Holding on and letting go

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My oldest son is away from home again. I would like to say I am handling it will all the grace and composure I imagined I would back when he was here with me all the time. I was certain I would fill my time up with all those activities I dreamed of doing back when he was younger and my days were filled up primarily with meeting his needs. I visualized myself sending him off with a hearty hug and a “have fun out there”.  Rejoicing in the fact that his roots were solid enough in us that he had the courage to fly away confidently exploring the person he is outside of us. That’s not what’s really happening. Evidenced by the stranger knocking on my van window yesterday to see if I was okay since she had witnessed me sobbing alone in my car for the past few minutes. It wasn’t the first time that day that feelings of grief had crippled me to the point of uncontrollable tears.

I made a decision back when I first met this human being to do all the work necessary to show up as my best self as often as I possibly could for him and his brother. I put on my mom hat and wore it with pride and commitment every single day. There were other hats I  put on throughout this time of mothering but always to the side of or underneath my mom hat. It was my priority. And now things are shifting. I thought way back when that these would be the days that were full of me chasing down my own desires and passions. The ones I imagined in the beginning of mothering that I was missing out on. I thought this would feel exciting.

Truthfully though, this may possibly be scarier then becoming a mother. And that transition took me out at the knees. That place where I lost who I had been in order to become a mother was scary. I had wobbly feet underneath my unstable legs and I was so very uncertain as to how I would ever know what to do with this human being who’s life I had been entrusted with. But there was some guidance. This tiny bundle of love looking up at me wanting to be filled with love. Guiding me to the things he would need in order to thrive. I had an blank map for sure but it came with the most adorable tour guide. It also felt like a beginning.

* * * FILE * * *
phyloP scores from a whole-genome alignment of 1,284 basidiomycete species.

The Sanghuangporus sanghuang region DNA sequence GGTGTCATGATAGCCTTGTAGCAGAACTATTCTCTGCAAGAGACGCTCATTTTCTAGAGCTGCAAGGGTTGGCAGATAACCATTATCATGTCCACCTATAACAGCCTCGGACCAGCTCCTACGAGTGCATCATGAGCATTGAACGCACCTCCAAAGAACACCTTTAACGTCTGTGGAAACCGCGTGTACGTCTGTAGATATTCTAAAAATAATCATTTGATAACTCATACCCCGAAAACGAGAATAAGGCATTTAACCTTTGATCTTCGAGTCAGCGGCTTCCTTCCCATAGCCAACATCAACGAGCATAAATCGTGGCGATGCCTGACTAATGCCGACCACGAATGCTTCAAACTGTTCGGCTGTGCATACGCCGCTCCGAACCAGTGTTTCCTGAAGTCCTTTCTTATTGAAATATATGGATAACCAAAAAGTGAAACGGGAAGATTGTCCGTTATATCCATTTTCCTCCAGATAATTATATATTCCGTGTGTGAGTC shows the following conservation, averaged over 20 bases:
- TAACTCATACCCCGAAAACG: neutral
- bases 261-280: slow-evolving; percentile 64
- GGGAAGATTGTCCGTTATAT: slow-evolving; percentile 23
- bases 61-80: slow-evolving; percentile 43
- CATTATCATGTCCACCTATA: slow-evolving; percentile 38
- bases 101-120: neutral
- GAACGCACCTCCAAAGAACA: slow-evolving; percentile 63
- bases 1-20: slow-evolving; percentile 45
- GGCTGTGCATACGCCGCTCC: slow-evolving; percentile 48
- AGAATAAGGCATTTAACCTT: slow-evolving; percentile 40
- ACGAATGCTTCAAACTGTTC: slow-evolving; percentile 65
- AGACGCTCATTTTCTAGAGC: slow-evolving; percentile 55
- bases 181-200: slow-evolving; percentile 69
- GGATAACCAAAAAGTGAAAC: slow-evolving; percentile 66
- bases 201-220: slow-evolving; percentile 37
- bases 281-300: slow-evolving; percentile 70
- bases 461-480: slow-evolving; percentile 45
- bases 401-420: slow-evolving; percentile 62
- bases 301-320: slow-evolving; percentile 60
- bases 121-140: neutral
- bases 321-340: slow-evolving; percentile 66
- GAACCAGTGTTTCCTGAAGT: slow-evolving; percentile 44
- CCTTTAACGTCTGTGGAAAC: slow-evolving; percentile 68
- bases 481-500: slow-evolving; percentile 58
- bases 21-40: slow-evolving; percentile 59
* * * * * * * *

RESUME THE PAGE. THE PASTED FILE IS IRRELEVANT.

Here now I stand before a map that is blank indeed and my tour guides appear to be heading off in opposite directions. Leaving me behind to find my own way. It also feels, in this right now moment, more like an ending than a beginning. Though I know it is both because I know that is how life works. Somehow though this knowledge feels much farther away from truth than it has to me before. Cause it’s on me now. I mean it really has been on me all along. But for some reason I found it much easier to step up to the plate and come up with a plan when these four adorable eyes were looking at my for confidence, patience and a sense of direction. Now that I am looking with just my own eyes, I can’t see much through the tears.

I’ll be honest some days I don’t know who I am outside of being their mother. The task of figuring that out is some seriously scary shit. It is way easier to scurry back in to a place of mothering, finding a spare sock who’s partner desperately needs to be located RIGHT NOW, or preparing for future meals seems easier then untangling the dreams that have been waiting their turn and deciding how to take a minuscule step toward one of them. Won’t I loose my kick ass mom status if I look at something else for a moment? Do I really have what it takes to be more than that? These questions make me tremble with fear. Because once again, my son being away, like this entire parenting journey, is way more about me than it is about him. It’s on me again. I still haven’t got used to swallowing that pill.

There are tiny comforts are making their way in though. I suspect they will be the lifeboats in my personal storm. I am still mom. No matter how far away they drift, I get to wear the mom hat for the rest of my life. Even if I decide to put another hat over top of it to chase down something my heart desires, I can easily remove it to show up as I always have. The love, we have been banking up for all these years, is right there with the touch of a button to rush in and remind me that everything is exactly how it should be. The date on the calendar that reminds me when my son will arrive home is in the grand scheme  a short distance away and then the balance will reshuffle. Our days together still do out number our days apart. The truth, that we have held on to all these years, that together we can do hard things, is underlying all of this. The place where we are connected doesn’t disappear with distance, or new roles, or the chasing of any dreams, it is the foundation that has been lovingly tended to year after year that will stretch into our forevers.